As part of our newly freshened up Shelterrific design, we are going to be featuring an artist a month on the site and in our header. This month’s artist is Massachusetts-based Catherine Nolin, whose work we fell in love with via her Etsy shop. With ornately decorated rooms, wallpapers, patterns, and fancily-dressed ladies, they conjure up fantasies of tea parties in grand estates. Our favorite, however is Tree of Life, which you see on our header, with its exotic birds and flowers.
We asked Catherine to tell us a little about her work, and her where her sense of decorating flair comes from.
Your work features a lot of elaborately decorated rooms. What inspires them?
When my parents did a big living room makeover it made a big impression on me as a 8 year old. I remember being involved in the process looking at swatches of fabric, carpets, and paint colors. When it all came together it was quite a thing. When I create an interior I am pulling together all those elements and I just love it.
What’s your favorite room in your house?
My favorite room in my house is the living room. We painted the walls a dark olive which was risky but turned out to be the perfect backdrop/ canvas for all the eclectic furnishing we have collected over the years.
How would you describe your painting style?
I don’t quite have a name for my style although some have said contemporary realism. I am very inspired by Matisse, Vermeer and Hopper to name a few. I learn something everyday when I paint.
My husband gave me (well, us) a wonderful gift for Christmas. A set of Eva Zeisel’s classic dishware to go with the gorgeous gravy boat and serving dish we already have. We’ve been coveting it for years, and have been making the splurge. It is so delicate and simple. Design at its purist.
This morning I read in The New York Times that she passed away, at the age of 105 (!) after a lifetime of doing what she loved and bring delightful objects into the world. We have written about our admiration for this remarkable woman and her work before.
Tonight, I’m going to serve some Swedish meatballs in this bowl, and toast the New Year in Eva’s honor. — Angela M.
Previous posts on Eva Zeisel:
A peek in Eva Zeisel’s studio
I love it when one of my style constants becomes a trend, like leopard print this season. That’s why I have a great feeling about 2012. One of my favorite colors — reddish orange — has already been declared color of the year by Pantone. They are calling it Tangerine Tango, but lucky for me it looks exactly like the color of the Eames Eiffel chairs we splurged on for our dining room last year. So for the next year our dining room will be THE place to be! Hooray. Imagine the fabulousness when I wear my new Jcrew Minnie pants in Vibrant flame and my Kat von T lipstick in A Go Go red. Yes, friends, I already have all these Tangerine Tango-ish shades at home. I am all set.
If you are not already a orange worshiper like myself, perhaps now is the time to start. I recommend picking up a Pantone color of the year mug, $25, and starting a new tradition. In just a few years, you’ll have yourself a vibrant set. — Angela
Will you be adding Tangerine Tango to your life? Let me know.
Right now, switching to cloth napkins is pretty low down on my green list. We’ve given it a go three different times but until life is a little less chaotic, it’s not practical for us to do every day. So after throwing in the towel yet again summer, I seplaceed in vain for something that would keep more than a handful of napkins in easy reach without taking up a ton of table space. No go. Then I was flipping through old tear sheets and saw the now-familiar toast rack used as a letter holder idea. Eureka! A seller on Etsy had an antique silver toast rack and tray for under $20. Thanks to the size, we can have 50 or so napkins on the table. And as luck would have it, the tray, which was made to hold small pots of marmalade, is the perfect size for salt and pepper or the oft-used bottle of Tabasco. You can find toast racks with trays on the usual sites â€” eBay, Etsy and Ruby Lane â€” starting for around $10. â€” Sarah L.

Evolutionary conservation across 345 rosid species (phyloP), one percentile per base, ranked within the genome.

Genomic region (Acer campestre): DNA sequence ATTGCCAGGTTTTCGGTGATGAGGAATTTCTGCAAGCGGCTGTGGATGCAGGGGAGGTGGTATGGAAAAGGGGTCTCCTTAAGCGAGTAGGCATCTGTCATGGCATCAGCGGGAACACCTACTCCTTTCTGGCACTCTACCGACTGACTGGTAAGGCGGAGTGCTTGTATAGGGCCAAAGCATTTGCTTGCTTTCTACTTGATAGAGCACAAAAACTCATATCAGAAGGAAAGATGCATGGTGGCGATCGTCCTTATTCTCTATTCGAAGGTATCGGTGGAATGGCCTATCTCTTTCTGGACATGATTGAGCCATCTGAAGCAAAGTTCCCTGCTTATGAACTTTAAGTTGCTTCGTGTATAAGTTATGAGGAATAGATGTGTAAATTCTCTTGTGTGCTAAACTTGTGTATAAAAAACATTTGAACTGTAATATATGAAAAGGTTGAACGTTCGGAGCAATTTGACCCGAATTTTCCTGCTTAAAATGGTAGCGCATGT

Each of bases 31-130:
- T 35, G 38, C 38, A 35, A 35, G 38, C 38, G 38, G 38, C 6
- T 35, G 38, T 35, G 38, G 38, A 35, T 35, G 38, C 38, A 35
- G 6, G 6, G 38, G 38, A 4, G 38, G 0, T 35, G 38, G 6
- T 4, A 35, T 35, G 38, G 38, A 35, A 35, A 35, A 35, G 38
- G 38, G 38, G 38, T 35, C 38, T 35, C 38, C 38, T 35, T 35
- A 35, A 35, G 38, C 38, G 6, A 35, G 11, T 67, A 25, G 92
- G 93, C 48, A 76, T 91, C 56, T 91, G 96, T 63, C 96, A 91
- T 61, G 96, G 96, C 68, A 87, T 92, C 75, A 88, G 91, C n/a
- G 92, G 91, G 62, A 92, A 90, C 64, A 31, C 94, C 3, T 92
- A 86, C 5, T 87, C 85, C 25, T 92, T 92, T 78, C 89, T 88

I’ve never been one for traditional cast iron – I just don’t have the patience for keeping it in tip-top shape. But ever since I splurged on my first piece of Le Creuset (on super clearance at Macy’s, if memory serves) a few years ago, I’ve been smitten with cooking in enameled cast iron. Expensive though it is, enameled cast iron is unquestionably my cookware of choice now, for nearly everything but crepes and fried eggs. It has just enough non-stick properties to make clean-up relatively easy, browns food beautifully, heats evenly and holds onto that heat well, and is so bright and cheery, it’s a joy to look at in my cupboards. Plus, the stuff is virtually indestructible. In fact, I still have two pieces of enameled cast iron my grandmother gave me years ago, that she had gotten from her mother. While there are a few chips here and there, they still cook perfectly.
Are you a fan of enameled cast iron? Do you have a favorite line? I tend to remain partial to Le Creuset, if only because there’s an outlet 45 minutes from my house (if you have one nearby, get on their mailing list – 30-40% discount coupons are prolific!), but I’m always curious about Staub, and some of the excellent vintage enamelware out there (all perfectly fine to buy, just make sure there aren’t any chips on the cooking surface). I recently found a piece of Dansk at Goodwill, and brought it home, but it’s incredibly thin, which means it’s screaming hot in a matter of seconds. Great for stir-fry, but not much else.
Have you tried enameled cast iron? Do you have a favorite brand? And if you collect it, I’m curious – do you stick to one color, or do you go for the rainbow effect? –Becki S.